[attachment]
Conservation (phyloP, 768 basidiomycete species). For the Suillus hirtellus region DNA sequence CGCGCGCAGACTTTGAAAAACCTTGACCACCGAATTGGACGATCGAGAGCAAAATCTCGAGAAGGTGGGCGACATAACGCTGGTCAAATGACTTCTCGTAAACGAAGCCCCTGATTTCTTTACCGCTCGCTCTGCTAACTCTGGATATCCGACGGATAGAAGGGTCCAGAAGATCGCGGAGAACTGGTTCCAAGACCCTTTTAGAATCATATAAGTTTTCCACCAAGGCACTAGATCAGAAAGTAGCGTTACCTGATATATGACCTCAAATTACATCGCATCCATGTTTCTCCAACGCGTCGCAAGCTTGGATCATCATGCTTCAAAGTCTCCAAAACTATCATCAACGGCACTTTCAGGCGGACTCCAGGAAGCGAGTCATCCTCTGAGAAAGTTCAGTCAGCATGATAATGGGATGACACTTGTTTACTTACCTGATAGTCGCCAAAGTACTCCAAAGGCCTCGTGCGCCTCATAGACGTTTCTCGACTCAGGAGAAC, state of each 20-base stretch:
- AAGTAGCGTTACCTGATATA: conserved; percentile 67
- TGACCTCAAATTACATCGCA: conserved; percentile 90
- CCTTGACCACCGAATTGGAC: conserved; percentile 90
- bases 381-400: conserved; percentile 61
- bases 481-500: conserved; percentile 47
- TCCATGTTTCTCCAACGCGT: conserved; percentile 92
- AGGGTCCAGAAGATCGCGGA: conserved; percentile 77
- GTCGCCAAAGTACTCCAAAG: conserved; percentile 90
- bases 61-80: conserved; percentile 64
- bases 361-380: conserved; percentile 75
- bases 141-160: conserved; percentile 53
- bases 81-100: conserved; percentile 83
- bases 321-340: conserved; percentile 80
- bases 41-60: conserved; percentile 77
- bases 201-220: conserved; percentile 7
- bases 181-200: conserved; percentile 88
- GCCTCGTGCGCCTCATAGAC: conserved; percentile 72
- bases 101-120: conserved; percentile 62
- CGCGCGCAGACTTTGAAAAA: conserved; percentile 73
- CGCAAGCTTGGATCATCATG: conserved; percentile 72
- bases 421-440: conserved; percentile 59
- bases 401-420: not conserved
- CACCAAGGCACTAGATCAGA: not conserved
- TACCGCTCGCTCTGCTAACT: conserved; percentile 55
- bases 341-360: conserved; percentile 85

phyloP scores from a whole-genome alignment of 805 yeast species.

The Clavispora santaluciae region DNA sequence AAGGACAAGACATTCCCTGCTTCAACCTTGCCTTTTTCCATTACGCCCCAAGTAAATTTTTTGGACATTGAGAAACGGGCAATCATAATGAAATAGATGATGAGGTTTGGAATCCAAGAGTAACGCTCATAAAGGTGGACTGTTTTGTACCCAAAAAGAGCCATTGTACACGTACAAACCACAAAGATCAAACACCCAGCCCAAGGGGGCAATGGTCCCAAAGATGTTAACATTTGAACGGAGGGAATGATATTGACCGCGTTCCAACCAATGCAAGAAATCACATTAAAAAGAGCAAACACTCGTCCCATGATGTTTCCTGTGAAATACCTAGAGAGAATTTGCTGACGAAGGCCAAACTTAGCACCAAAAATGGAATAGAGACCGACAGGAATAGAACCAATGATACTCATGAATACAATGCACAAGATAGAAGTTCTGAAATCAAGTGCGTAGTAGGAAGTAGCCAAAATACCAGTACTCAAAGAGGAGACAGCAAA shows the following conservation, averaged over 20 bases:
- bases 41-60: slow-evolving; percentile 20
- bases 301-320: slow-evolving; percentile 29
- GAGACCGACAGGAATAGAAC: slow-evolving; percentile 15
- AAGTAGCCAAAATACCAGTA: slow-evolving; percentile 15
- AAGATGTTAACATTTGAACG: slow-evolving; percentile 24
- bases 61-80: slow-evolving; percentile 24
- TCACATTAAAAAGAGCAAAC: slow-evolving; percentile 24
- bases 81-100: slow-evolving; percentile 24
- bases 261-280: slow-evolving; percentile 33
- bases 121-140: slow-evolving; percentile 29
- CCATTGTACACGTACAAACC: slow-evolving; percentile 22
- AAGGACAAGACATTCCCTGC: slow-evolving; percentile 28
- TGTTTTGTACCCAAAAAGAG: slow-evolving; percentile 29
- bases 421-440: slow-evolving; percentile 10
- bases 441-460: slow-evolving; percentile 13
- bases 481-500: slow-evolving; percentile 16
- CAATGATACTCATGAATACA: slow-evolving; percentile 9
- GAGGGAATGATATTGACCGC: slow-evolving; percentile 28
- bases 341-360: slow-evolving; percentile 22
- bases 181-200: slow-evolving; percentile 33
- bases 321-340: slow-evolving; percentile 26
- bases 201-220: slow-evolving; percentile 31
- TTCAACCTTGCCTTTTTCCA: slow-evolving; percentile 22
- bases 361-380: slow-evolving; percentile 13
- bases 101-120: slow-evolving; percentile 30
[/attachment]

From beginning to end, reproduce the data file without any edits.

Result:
Conservation (phyloP, 768 basidiomycete species). For the Suillus hirtellus region DNA sequence CGCGCGCAGACTTTGAAAAACCTTGACCACCGAATTGGACGATCGAGAGCAAAATCTCGAGAAGGTGGGCGACATAACGCTGGTCAAATGACTTCTCGTAAACGAAGCCCCTGATTTCTTTACCGCTCGCTCTGCTAACTCTGGATATCCGACGGATAGAAGGGTCCAGAAGATCGCGGAGAACTGGTTCCAAGACCCTTTTAGAATCATATAAGTTTTCCACCAAGGCACTAGATCAGAAAGTAGCGTTACCTGATATATGACCTCAAATTACATCGCATCCATGTTTCTCCAACGCGTCGCAAGCTTGGATCATCATGCTTCAAAGTCTCCAAAACTATCATCAACGGCACTTTCAGGCGGACTCCAGGAAGCGAGTCATCCTCTGAGAAAGTTCAGTCAGCATGATAATGGGATGACACTTGTTTACTTACCTGATAGTCGCCAAAGTACTCCAAAGGCCTCGTGCGCCTCATAGACGTTTCTCGACTCAGGAGAAC, state of each 20-base stretch:
- AAGTAGCGTTACCTGATATA: conserved; percentile 67
- TGACCTCAAATTACATCGCA: conserved; percentile 90
- CCTTGACCACCGAATTGGAC: conserved; percentile 90
- bases 381-400: conserved; percentile 61
- bases 481-500: conserved; percentile 47
- TCCATGTTTCTCCAACGCGT: conserved; percentile 92
- AGGGTCCAGAAGATCGCGGA: conserved; percentile 77
- GTCGCCAAAGTACTCCAAAG: conserved; percentile 90
- bases 61-80: conserved; percentile 64
- bases 361-380: conserved; percentile 75
- bases 141-160: conserved; percentile 53
- bases 81-100: conserved; percentile 83
- bases 321-340: conserved; percentile 80
- bases 41-60: conserved; percentile 77
- bases 201-220: conserved; percentile 7
- bases 181-200: conserved; percentile 88
- GCCTCGTGCGCCTCATAGAC: conserved; percentile 72
- bases 101-120: conserved; percentile 62
- CGCGCGCAGACTTTGAAAAA: conserved; percentile 73
- CGCAAGCTTGGATCATCATG: conserved; percentile 72
- bases 421-440: conserved; percentile 59
- bases 401-420: not conserved
- CACCAAGGCACTAGATCAGA: not conserved
- TACCGCTCGCTCTGCTAACT: conserved; percentile 55
- bases 341-360: conserved; percentile 85

phyloP scores from a whole-genome alignment of 805 yeast species.

The Clavispora santaluciae region DNA sequence AAGGACAAGACATTCCCTGCTTCAACCTTGCCTTTTTCCATTACGCCCCAAGTAAATTTTTTGGACATTGAGAAACGGGCAATCATAATGAAATAGATGATGAGGTTTGGAATCCAAGAGTAACGCTCATAAAGGTGGACTGTTTTGTACCCAAAAAGAGCCATTGTACACGTACAAACCACAAAGATCAAACACCCAGCCCAAGGGGGCAATGGTCCCAAAGATGTTAACATTTGAACGGAGGGAATGATATTGACCGCGTTCCAACCAATGCAAGAAATCACATTAAAAAGAGCAAACACTCGTCCCATGATGTTTCCTGTGAAATACCTAGAGAGAATTTGCTGACGAAGGCCAAACTTAGCACCAAAAATGGAATAGAGACCGACAGGAATAGAACCAATGATACTCATGAATACAATGCACAAGATAGAAGTTCTGAAATCAAGTGCGTAGTAGGAAGTAGCCAAAATACCAGTACTCAAAGAGGAGACAGCAAA shows the following conservation, averaged over 20 bases:
- bases 41-60: slow-evolving; percentile 20
- bases 301-320: slow-evolving; percentile 29
- GAGACCGACAGGAATAGAAC: slow-evolving; percentile 15
- AAGTAGCCAAAATACCAGTA: slow-evolving; percentile 15
- AAGATGTTAACATTTGAACG: slow-evolving; percentile 24
- bases 61-80: slow-evolving; percentile 24
- TCACATTAAAAAGAGCAAAC: slow-evolving; percentile 24
- bases 81-100: slow-evolving; percentile 24
- bases 261-280: slow-evolving; percentile 33
- bases 121-140: slow-evolving; percentile 29
- CCATTGTACACGTACAAACC: slow-evolving; percentile 22
- AAGGACAAGACATTCCCTGC: slow-evolving; percentile 28
- TGTTTTGTACCCAAAAAGAG: slow-evolving; percentile 29
- bases 421-440: slow-evolving; percentile 10
- bases 441-460: slow-evolving; percentile 13
- bases 481-500: slow-evolving; percentile 16
- CAATGATACTCATGAATACA: slow-evolving; percentile 9
- GAGGGAATGATATTGACCGC: slow-evolving; percentile 28
- bases 341-360: slow-evolving; percentile 22
- bases 181-200: slow-evolving; percentile 33
- bases 321-340: slow-evolving; percentile 26
- bases 201-220: slow-evolving; percentile 31
- TTCAACCTTGCCTTTTTCCA: slow-evolving; percentile 22
- bases 361-380: slow-evolving; percentile 13
- bases 101-120: slow-evolving; percentile 30